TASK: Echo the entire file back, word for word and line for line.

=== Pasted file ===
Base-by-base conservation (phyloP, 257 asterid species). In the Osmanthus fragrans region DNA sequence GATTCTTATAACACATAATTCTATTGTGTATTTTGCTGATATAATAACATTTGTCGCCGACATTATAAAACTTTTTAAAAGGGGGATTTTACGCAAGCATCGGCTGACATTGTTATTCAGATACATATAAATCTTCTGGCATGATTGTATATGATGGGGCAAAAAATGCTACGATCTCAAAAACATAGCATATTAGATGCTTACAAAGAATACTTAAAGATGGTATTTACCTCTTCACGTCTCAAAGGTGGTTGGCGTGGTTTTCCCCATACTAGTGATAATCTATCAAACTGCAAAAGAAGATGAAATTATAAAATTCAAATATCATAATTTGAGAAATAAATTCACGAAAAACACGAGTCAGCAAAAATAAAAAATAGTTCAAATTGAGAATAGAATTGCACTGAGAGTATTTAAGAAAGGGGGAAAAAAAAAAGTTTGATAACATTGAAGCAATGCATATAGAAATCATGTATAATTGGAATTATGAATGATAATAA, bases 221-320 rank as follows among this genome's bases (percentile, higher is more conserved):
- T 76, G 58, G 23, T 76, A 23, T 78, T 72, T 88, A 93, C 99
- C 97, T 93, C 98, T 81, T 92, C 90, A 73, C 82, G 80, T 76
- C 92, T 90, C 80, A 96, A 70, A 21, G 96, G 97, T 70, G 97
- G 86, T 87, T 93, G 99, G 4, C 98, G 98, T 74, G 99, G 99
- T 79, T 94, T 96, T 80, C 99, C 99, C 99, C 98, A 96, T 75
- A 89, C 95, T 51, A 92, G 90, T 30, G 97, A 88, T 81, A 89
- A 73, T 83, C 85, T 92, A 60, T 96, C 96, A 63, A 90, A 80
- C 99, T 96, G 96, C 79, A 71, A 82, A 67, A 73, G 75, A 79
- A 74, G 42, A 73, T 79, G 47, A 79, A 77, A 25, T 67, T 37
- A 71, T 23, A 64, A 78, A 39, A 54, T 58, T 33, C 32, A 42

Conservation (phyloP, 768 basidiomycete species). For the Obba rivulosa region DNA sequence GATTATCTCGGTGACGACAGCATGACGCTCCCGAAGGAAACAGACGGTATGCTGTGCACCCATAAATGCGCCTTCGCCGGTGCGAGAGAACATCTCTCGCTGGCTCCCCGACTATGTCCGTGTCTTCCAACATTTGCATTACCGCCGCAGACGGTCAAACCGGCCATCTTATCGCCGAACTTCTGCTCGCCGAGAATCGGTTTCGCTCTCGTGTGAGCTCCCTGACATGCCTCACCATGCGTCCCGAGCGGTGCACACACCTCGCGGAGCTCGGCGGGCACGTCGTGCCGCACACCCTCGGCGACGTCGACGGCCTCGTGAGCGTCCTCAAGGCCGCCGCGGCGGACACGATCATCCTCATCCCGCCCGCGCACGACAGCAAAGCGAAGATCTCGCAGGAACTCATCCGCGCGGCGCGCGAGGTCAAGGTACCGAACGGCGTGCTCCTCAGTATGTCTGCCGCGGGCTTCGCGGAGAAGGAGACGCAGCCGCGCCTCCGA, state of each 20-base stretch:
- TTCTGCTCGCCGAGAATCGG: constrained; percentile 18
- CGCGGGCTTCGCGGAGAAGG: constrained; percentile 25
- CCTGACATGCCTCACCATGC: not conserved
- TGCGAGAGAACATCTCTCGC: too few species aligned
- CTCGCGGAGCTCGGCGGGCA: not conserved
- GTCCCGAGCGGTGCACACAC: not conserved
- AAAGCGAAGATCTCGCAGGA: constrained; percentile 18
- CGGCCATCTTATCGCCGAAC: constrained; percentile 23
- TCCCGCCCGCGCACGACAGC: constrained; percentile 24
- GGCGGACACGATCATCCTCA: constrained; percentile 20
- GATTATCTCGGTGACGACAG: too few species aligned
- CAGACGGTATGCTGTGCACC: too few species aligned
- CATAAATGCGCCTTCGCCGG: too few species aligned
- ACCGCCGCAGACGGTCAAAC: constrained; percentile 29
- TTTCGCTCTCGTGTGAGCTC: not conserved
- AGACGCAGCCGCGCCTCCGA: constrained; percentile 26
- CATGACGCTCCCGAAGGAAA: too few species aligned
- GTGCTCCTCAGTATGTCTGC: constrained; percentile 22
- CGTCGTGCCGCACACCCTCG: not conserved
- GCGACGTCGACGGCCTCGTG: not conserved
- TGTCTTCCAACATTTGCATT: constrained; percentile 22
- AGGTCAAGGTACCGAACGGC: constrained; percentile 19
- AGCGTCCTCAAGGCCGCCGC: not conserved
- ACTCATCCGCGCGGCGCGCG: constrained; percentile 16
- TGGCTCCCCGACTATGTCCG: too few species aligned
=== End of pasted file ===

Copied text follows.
Base-by-base conservation (phyloP, 257 asterid species). In the Osmanthus fragrans region DNA sequence GATTCTTATAACACATAATTCTATTGTGTATTTTGCTGATATAATAACATTTGTCGCCGACATTATAAAACTTTTTAAAAGGGGGATTTTACGCAAGCATCGGCTGACATTGTTATTCAGATACATATAAATCTTCTGGCATGATTGTATATGATGGGGCAAAAAATGCTACGATCTCAAAAACATAGCATATTAGATGCTTACAAAGAATACTTAAAGATGGTATTTACCTCTTCACGTCTCAAAGGTGGTTGGCGTGGTTTTCCCCATACTAGTGATAATCTATCAAACTGCAAAAGAAGATGAAATTATAAAATTCAAATATCATAATTTGAGAAATAAATTCACGAAAAACACGAGTCAGCAAAAATAAAAAATAGTTCAAATTGAGAATAGAATTGCACTGAGAGTATTTAAGAAAGGGGGAAAAAAAAAAGTTTGATAACATTGAAGCAATGCATATAGAAATCATGTATAATTGGAATTATGAATGATAATAA, bases 221-320 rank as follows among this genome's bases (percentile, higher is more conserved):
- T 76, G 58, G 23, T 76, A 23, T 78, T 72, T 88, A 93, C 99
- C 97, T 93, C 98, T 81, T 92, C 90, A 73, C 82, G 80, T 76
- C 92, T 90, C 80, A 96, A 70, A 21, G 96, G 97, T 70, G 97
- G 86, T 87, T 93, G 99, G 4, C 98, G 98, T 74, G 99, G 99
- T 79, T 94, T 96, T 80, C 99, C 99, C 99, C 98, A 96, T 75
- A 89, C 95, T 51, A 92, G 90, T 30, G 97, A 88, T 81, A 89
- A 73, T 83, C 85, T 92, A 60, T 96, C 96, A 63, A 90, A 80
- C 99, T 96, G 96, C 79, A 71, A 82, A 67, A 73, G 75, A 79
- A 74, G 42, A 73, T 79, G 47, A 79, A 77, A 25, T 67, T 37
- A 71, T 23, A 64, A 78, A 39, A 54, T 58, T 33, C 32, A 42

Conservation (phyloP, 768 basidiomycete species). For the Obba rivulosa region DNA sequence GATTATCTCGGTGACGACAGCATGACGCTCCCGAAGGAAACAGACGGTATGCTGTGCACCCATAAATGCGCCTTCGCCGGTGCGAGAGAACATCTCTCGCTGGCTCCCCGACTATGTCCGTGTCTTCCAACATTTGCATTACCGCCGCAGACGGTCAAACCGGCCATCTTATCGCCGAACTTCTGCTCGCCGAGAATCGGTTTCGCTCTCGTGTGAGCTCCCTGACATGCCTCACCATGCGTCCCGAGCGGTGCACACACCTCGCGGAGCTCGGCGGGCACGTCGTGCCGCACACCCTCGGCGACGTCGACGGCCTCGTGAGCGTCCTCAAGGCCGCCGCGGCGGACACGATCATCCTCATCCCGCCCGCGCACGACAGCAAAGCGAAGATCTCGCAGGAACTCATCCGCGCGGCGCGCGAGGTCAAGGTACCGAACGGCGTGCTCCTCAGTATGTCTGCCGCGGGCTTCGCGGAGAAGGAGACGCAGCCGCGCCTCCGA, state of each 20-base stretch:
- TTCTGCTCGCCGAGAATCGG: constrained; percentile 18
- CGCGGGCTTCGCGGAGAAGG: constrained; percentile 25
- CCTGACATGCCTCACCATGC: not conserved
- TGCGAGAGAACATCTCTCGC: too few species aligned
- CTCGCGGAGCTCGGCGGGCA: not conserved
- GTCCCGAGCGGTGCACACAC: not conserved
- AAAGCGAAGATCTCGCAGGA: constrained; percentile 18
- CGGCCATCTTATCGCCGAAC: constrained; percentile 23
- TCCCGCCCGCGCACGACAGC: constrained; percentile 24
- GGCGGACACGATCATCCTCA: constrained; percentile 20
- GATTATCTCGGTGACGACAG: too few species aligned
- CAGACGGTATGCTGTGCACC: too few species aligned
- CATAAATGCGCCTTCGCCGG: too few species aligned
- ACCGCCGCAGACGGTCAAAC: constrained; percentile 29
- TTTCGCTCTCGTGTGAGCTC: not conserved
- AGACGCAGCCGCGCCTCCGA: constrained; percentile 26
- CATGACGCTCCCGAAGGAAA: too few species aligned
- GTGCTCCTCAGTATGTCTGC: constrained; percentile 22
- CGTCGTGCCGCACACCCTCG: not conserved
- GCGACGTCGACGGCCTCGTG: not conserved
- TGTCTTCCAACATTTGCATT: constrained; percentile 22
- AGGTCAAGGTACCGAACGGC: constrained; percentile 19
- AGCGTCCTCAAGGCCGCCGC: not conserved
- ACTCATCCGCGCGGCGCGCG: constrained; percentile 16
- TGGCTCCCCGACTATGTCCG: too few species aligned